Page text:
Hauser & Wirth in LA’s Arts District is a mecca for art lovers on the West Coast. Their current exhibition, Calder: Nonspace, brings the iconic works of one of America’s most notable 20th-century artists to life in a decidedly unique curation of 30 sculptures from 1939 to 1976.
Rather than concentrating a specific body of work, the exhibition is thematically driven by American novelist James Jones’ 1963 essay, inspired by a visit to the artist’s studio. Jones became fascinated by Calder’s use of “nonspace”, remarking “Calder’s deep understanding of architectural and natural environments enabled him to reorder a viewer’s perception of the world around it.”
The indoor/outdoor show weaves this thread throughout the entire building, incorporating the South Gallery, as well as the expansive outdoor courtyard. Inside, a collection of black kinetic mobiles and maquettes punctuate an all-white interior, emphasizing the artist’s ability to create a delicate dialogue between movement, composition, and space. These smaller sculptures act effectively as sketches in metal, which Calder later used to create larger works.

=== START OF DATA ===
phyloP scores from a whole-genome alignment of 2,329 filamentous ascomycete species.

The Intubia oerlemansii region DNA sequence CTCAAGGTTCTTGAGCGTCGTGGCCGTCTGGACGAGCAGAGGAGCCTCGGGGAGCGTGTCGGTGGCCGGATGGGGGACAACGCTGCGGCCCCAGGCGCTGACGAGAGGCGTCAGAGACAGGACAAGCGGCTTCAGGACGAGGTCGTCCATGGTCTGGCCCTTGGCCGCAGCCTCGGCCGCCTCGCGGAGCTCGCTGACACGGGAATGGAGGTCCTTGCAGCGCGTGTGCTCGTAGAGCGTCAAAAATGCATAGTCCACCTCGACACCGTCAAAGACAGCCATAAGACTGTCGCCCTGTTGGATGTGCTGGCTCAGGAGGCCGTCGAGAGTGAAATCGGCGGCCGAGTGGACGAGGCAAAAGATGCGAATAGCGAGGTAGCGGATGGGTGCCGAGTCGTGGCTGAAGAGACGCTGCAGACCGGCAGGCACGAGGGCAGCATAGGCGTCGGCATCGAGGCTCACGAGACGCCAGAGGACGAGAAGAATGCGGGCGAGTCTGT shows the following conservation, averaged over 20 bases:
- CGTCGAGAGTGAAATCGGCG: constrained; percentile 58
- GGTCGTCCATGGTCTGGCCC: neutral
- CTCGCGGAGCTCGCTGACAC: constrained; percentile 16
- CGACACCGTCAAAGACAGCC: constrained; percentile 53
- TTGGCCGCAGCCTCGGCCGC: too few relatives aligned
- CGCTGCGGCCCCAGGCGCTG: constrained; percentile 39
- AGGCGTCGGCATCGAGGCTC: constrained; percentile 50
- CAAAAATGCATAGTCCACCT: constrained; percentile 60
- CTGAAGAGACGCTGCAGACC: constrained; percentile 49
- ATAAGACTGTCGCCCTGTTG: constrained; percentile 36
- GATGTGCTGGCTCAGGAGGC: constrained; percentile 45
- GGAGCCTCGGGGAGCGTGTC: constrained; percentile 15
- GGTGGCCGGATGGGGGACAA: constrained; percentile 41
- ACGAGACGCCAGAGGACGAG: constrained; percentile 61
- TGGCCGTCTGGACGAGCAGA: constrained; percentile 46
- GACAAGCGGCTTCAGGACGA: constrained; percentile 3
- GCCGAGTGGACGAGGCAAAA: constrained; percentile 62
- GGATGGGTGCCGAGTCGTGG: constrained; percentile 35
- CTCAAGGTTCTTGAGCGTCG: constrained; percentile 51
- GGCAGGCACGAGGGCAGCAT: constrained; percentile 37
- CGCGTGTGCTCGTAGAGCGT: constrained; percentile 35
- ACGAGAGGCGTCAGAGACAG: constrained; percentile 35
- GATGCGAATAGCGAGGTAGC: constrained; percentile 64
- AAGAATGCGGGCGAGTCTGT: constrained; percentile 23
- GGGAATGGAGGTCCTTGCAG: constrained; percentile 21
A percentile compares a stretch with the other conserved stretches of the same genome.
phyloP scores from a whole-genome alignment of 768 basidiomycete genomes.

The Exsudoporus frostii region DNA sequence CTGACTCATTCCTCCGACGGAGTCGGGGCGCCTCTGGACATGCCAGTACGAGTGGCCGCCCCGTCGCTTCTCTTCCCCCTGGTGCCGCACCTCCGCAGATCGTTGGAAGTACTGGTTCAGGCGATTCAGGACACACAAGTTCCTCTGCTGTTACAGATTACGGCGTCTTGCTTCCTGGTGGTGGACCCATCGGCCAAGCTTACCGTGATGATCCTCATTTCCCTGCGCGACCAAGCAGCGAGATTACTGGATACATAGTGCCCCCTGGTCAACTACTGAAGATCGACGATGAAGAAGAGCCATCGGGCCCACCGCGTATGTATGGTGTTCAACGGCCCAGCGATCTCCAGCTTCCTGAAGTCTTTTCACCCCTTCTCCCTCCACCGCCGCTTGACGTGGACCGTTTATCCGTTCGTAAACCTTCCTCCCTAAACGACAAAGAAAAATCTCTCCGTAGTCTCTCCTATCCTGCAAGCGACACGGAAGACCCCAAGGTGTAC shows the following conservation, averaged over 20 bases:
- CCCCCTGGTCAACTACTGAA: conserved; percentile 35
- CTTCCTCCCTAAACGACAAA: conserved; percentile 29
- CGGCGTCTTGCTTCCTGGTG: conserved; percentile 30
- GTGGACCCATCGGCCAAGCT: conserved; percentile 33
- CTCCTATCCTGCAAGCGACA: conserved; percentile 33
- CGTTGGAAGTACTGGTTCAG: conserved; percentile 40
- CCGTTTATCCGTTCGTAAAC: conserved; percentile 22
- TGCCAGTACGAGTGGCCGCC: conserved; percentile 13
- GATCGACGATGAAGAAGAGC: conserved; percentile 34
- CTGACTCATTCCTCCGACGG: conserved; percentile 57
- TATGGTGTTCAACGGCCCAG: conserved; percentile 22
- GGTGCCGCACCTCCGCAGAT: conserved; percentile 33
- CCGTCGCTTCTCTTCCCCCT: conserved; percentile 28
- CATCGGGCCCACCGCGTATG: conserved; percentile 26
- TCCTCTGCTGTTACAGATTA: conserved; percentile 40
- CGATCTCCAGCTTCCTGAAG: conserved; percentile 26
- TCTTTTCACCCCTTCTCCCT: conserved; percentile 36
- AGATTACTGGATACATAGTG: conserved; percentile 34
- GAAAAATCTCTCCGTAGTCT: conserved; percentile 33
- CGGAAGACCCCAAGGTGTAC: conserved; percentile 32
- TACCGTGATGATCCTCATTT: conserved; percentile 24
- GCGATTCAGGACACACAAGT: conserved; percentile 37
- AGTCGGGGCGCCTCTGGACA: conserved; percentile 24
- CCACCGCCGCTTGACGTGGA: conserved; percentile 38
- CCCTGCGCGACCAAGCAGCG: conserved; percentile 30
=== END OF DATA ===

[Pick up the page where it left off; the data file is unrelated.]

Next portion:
This monochromatic presentation is contrasted by the towering steel sculptures found in the courtyard. ‘Feuille d’arbre’ (1974), an immense mobile stands twenty-feet tall, commanding the space. Presented for the first time in the United States, the work seems completely at ease beside a native Californian oak tree, oscillating in the gentle breeze. Flanked by two additional large-scale sculptures, the space certainly captivates its audience.
Calder’s pioneering approach to movement in modern art and ultimate invention of the mobile continues to challenge the way artists explore the theme today. His kinetic sculptures remain his most iconic legacy and still evoke wonder with their audience. This dynamic exhibition invites both the well versed and the uninitiated to step inside the artist’s world, explore his approach, and share a moment with his incredible works.
Article first published here. Image by Olivia Lopez.